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  • John Lantos

Nights of Plague and Lessons of History





Orhan Pamuk’s novel Nights of Plague feels ripped from the headlines. A deadly infectious disease that started in China is threatening the world. Leaders first deny the threat, then harness fear and confusion to expand their authoritarian powers. Journalists write scurrilous stories, there are supply chain problems, unproven treatments, and conspiracy theories. Efforts to control the outbreak are too little and come too late.

There is a parallel, too, in the ways that uncertainty persists, even decades later, about what, exactly, happened. The narrator is careful to supply sources for claims about what actually happened but also registers suspicion about some of the first-hand reports. Everybody is a player, working the plague, as they pursue personal or political ends.

The novel is set in 1901, the waning days of the Ottoman Empire. Sultan Abdul Hamid II is on the throne. It was a time of scientific exuberance. In the prior decade, Yersin had discovered the plague bacillus and Simond showed that it was transmitted from rats by their fleas. These scientific breakthroughs suggested that effective treatments were on the horizon. They weren’t. The plague pandemic waxed and waned throughout the world for decades. It caused over 15 million deaths.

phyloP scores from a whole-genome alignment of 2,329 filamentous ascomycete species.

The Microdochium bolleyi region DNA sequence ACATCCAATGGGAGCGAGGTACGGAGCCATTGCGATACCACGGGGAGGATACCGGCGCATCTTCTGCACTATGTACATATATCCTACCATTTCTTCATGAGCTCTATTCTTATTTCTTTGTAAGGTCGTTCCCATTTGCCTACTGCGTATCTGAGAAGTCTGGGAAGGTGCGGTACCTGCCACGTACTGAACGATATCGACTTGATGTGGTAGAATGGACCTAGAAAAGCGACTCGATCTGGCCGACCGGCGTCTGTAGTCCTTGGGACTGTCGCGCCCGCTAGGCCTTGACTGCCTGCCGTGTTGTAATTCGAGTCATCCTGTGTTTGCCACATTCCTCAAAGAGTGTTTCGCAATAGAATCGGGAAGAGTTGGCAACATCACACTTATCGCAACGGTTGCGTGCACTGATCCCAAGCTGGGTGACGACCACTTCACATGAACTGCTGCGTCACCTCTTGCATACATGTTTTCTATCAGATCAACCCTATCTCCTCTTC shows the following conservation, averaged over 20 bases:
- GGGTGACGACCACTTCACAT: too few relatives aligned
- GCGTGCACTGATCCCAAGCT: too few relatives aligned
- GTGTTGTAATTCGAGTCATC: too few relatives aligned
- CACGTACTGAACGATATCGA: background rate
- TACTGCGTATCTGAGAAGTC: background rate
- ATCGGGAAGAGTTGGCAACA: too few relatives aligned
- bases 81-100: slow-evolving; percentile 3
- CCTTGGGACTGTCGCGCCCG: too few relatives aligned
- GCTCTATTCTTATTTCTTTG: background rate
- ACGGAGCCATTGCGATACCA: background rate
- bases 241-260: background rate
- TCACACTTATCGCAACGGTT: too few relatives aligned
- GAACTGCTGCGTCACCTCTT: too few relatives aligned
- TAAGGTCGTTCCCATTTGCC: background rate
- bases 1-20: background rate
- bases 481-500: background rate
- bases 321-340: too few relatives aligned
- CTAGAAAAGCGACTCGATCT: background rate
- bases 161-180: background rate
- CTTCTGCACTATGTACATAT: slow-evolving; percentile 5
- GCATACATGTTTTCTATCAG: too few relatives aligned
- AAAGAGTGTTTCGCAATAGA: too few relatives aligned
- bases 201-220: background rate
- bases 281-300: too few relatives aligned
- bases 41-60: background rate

As the novel starts, there are reports that plague has broken out on the (fictional) Mediterranean island of Mingheria. The Sultan secretly sends his Chief of Public Health, Stanislaw Bonkowski, to investigate and, if plague is present, to implement quarantine measures.

Bonkowski recognizes the challenges. Mingheria is geographically idyllic and politically chaotic. The population is roughly half Turkish and Islamic, half Greek and Christian. The two cultures don’t understand or trust each other. Bonkowski explains, “To accept quarantine is to accept westernization, and the farther east one travels, the more tortuous the matter becomes.” (17)